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To Allay Outcry, Obama Eases Birth Control Rule

To Allay Outcry, Obama Eases Birth Control Rule

By Alexis Simendinger - February 10, 2012

In tennis, it's called an unforced error. In presidential debates, it's called an "oops" moment. With President Obama's contraception policy repair work Friday, the administration bobbled without conceding a mistake, "accommodated" but denied a retreat, and pointed the finger at critics it accused of being too eager to play "political football."

After weeks of public furor over new requirements for no-cost contraception coverage for workers, the president walked into the White House briefing room with Department of Health and Human Services Secretary Kathleen Sebelius to explain how the administration would navigate around the objections of Catholic bishops, faith-based institutions and some Catholic critics from both political parties -- without forfeiting health policy objectives.

Those critics had argued since January that the president’s policy trampled on religious liberties, while women supportive of the policy said preventive health insurance coverage, including no-fee birth control, was moreover an issue of freedom and choice for all workers.

“We've reached a decision on how to move forward,” Obama announced, declining to take any questions from reporters. “Under the rule, women will still have access to free preventive care that includes contraceptive services -- no matter where they work, so that core principle remains.” Church employers, the administration stressed, are exempted if they wish.

But to fix a policy under fire, the White House scrambled, hunting for a way to ensure that women working for religious nonprofits, such as hospitals, schools and social service agencies, could access contraception at no cost -- mirroring the benefits of other American women covered by health insurance -- without involving their employers, who might object to endorsing, providing or paying for birth control for religious reasons.

Sebelius, in subsequent television interviews, conceded that the firestorm over religious freedom and women’s contraceptive rights prompted the president to instruct HHS to “speed up” its deliberations about how to thread a needle -- abridging a leisurely year of considerations to an expedient handful of days. A faster timetable was Obama’s most candid concession that his health care effort had run off the tracks, threatening to become a political liability with women voters, or Catholic critics, or both.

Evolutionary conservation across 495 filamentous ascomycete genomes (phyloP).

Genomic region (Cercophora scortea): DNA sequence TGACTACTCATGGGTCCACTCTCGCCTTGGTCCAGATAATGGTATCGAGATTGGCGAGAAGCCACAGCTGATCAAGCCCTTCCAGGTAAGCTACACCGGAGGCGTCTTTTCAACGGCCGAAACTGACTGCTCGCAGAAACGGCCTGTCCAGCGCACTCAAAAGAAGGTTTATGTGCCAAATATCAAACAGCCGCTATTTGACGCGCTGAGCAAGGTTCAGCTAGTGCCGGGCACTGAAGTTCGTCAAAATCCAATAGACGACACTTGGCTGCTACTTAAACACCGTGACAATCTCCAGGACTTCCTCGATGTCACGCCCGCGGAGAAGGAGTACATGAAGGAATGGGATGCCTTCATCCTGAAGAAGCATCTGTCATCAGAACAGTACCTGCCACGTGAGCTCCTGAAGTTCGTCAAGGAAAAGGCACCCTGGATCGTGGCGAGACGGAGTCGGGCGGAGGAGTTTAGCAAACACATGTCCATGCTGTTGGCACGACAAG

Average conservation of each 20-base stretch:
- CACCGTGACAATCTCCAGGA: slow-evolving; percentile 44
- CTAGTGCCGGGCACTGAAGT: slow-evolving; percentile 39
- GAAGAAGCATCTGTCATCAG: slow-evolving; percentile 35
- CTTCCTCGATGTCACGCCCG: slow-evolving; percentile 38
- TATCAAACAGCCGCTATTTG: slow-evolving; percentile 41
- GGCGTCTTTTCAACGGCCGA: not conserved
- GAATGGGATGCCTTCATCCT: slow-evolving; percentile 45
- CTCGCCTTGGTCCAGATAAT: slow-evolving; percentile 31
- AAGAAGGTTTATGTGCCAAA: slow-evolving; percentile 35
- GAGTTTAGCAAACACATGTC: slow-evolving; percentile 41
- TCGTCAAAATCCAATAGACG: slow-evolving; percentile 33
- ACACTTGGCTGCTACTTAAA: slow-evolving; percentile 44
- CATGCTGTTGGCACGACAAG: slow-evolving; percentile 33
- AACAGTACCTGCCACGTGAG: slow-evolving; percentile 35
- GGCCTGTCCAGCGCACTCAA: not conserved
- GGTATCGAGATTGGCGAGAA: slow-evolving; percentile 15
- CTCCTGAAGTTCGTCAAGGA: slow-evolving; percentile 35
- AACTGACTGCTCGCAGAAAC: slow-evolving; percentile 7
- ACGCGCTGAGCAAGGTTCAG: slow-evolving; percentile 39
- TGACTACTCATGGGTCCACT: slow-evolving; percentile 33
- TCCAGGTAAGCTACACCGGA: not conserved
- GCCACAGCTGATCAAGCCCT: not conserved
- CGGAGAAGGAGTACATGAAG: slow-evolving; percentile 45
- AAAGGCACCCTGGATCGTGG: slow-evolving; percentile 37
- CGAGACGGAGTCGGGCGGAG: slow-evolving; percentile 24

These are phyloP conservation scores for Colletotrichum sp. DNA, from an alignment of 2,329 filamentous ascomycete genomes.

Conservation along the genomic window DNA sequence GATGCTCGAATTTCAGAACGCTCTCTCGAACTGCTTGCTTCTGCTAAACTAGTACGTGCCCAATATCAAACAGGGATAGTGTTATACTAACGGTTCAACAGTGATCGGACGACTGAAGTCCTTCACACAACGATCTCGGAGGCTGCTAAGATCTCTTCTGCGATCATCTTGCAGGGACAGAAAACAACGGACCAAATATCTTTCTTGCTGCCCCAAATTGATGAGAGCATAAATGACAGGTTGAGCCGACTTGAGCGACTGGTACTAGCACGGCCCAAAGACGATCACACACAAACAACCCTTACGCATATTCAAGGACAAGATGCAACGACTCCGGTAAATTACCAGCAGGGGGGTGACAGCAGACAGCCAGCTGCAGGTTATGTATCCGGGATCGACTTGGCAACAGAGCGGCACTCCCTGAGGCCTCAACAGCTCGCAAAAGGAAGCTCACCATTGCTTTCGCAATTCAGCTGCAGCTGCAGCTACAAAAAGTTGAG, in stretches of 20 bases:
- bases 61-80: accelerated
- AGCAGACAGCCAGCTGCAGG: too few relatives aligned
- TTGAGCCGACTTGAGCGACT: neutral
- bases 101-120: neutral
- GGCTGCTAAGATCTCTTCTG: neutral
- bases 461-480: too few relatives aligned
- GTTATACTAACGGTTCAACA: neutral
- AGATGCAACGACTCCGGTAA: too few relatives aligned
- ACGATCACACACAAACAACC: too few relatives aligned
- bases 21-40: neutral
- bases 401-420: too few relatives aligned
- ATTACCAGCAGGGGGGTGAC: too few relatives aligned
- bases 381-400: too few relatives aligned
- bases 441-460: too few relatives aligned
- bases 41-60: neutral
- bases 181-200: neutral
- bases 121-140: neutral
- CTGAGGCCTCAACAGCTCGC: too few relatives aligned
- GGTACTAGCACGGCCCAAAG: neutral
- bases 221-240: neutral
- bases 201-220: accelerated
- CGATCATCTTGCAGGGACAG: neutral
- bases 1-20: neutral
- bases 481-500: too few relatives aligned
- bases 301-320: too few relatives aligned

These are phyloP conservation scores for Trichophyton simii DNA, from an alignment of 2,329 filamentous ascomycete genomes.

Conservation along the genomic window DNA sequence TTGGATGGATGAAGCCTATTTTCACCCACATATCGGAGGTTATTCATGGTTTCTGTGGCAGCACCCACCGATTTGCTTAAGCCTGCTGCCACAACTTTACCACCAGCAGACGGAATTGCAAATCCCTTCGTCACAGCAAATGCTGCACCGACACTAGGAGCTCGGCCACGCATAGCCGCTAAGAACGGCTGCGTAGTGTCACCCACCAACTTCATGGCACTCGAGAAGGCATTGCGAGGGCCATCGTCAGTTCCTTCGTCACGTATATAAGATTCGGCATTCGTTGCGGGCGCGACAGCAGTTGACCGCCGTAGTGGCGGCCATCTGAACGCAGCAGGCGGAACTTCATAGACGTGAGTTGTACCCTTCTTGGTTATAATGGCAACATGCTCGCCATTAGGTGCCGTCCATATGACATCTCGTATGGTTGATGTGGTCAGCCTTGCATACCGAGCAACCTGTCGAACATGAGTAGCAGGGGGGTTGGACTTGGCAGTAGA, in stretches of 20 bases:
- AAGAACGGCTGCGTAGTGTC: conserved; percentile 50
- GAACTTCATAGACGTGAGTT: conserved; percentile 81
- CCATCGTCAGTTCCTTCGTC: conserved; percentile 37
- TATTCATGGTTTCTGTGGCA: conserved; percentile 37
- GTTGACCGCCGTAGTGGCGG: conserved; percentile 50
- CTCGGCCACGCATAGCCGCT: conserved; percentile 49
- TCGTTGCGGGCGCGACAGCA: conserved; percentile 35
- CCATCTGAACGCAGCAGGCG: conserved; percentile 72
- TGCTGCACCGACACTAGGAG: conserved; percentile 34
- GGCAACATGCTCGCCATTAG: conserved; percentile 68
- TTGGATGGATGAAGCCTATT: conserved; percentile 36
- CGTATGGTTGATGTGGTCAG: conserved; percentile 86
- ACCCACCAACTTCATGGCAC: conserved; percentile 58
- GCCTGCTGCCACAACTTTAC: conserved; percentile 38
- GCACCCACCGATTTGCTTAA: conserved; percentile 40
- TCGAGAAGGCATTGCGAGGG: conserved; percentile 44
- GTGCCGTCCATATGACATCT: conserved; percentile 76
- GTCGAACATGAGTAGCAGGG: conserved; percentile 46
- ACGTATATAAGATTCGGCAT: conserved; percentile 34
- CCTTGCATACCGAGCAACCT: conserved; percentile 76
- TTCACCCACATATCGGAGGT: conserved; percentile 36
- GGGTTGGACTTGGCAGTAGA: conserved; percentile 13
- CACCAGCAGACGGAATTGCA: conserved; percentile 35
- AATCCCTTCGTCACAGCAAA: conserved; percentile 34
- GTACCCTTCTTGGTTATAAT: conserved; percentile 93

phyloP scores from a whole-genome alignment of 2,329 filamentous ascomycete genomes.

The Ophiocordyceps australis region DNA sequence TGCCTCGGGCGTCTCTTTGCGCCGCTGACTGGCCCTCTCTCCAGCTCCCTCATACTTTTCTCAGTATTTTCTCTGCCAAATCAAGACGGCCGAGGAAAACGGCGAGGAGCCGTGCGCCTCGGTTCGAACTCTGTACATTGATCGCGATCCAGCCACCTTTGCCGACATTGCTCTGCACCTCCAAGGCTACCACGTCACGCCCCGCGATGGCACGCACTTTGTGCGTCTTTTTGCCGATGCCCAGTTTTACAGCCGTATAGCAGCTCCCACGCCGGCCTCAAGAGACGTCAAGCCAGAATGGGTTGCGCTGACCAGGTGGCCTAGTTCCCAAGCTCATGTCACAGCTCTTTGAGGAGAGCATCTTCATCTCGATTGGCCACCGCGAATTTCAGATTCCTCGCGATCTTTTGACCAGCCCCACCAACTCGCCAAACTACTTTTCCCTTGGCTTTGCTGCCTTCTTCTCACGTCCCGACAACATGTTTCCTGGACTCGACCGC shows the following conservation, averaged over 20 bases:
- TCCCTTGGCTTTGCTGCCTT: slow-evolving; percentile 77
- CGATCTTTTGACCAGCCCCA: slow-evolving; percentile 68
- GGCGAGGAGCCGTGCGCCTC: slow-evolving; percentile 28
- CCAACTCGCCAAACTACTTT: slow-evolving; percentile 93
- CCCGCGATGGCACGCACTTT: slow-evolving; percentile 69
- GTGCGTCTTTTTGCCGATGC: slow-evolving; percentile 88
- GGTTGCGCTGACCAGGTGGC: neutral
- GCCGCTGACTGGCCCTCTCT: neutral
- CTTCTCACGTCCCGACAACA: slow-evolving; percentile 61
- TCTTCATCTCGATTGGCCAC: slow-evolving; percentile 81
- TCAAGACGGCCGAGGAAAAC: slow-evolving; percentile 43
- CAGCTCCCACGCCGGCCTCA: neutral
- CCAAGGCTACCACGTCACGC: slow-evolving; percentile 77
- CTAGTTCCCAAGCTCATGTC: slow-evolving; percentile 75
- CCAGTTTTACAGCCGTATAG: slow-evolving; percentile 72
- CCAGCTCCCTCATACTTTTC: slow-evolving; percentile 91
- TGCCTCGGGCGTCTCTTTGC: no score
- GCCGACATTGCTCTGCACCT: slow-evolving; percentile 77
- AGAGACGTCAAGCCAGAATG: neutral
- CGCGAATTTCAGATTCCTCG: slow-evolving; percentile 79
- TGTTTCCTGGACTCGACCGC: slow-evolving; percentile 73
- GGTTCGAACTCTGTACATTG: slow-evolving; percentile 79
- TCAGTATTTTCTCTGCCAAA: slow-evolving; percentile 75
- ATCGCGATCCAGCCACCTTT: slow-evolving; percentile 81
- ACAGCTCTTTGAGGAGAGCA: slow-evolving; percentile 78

“I directed [HHS] to speed up the process that had already been envisioned,” the president said as he explained his aims. “We weren’t going to spend a year doing this; we're going to spend a week or two doing this.”

The administration is now mandating that insurance companies, under the Affordable Care Act, provide contraception coverage at no cost to employees and reach out to women employed in religious-affiliated workplaces to inform them of said benefit. Senior White House officials were noncommittal Friday about whether health insurers were happy about the new policy.

A spokesman for House Speaker John Boehner told reporters his boss would continue “to work toward a legislative solution” because the Catholic Church and other interests “are not yet convinced” that Obama’s policy adjustment “doesn’t constitute an attack on religious freedom.”

“We reserve judgment on the details until we have them,” Cardinal-designate Timothy Dolan, the president of the U.S. Conference of Catholic Bishops, said Friday in a statement. “Today’s decision to revise how individuals obtain services that are morally objectionable to religious entities and people of faith is a first step in the right direction,” Dolan said. “We hope to work with the Administration to guarantee that Americans’ consciences and our religious freedom are not harmed by these regulations.”

Majority Leader Mitch McConnell, in a statement released late Friday afternoon, was less collegial: “This whole episode demonstrates why politicians should not be the ones to make determinations about religious beliefs and is just another reason why the deeply flawed health law needs to be repealed.” He called the administration’s original rule unconstitutional, adding, “They’re not sorry they violated the First Amendment, they’re sorry Americans didn’t agree with them when they did.”

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Alexis Simendinger covers the White House for RealClearPolitics. She can be reached at asimendinger@realclearpolitics.com. Follow her on Twitter @ASimendinger.

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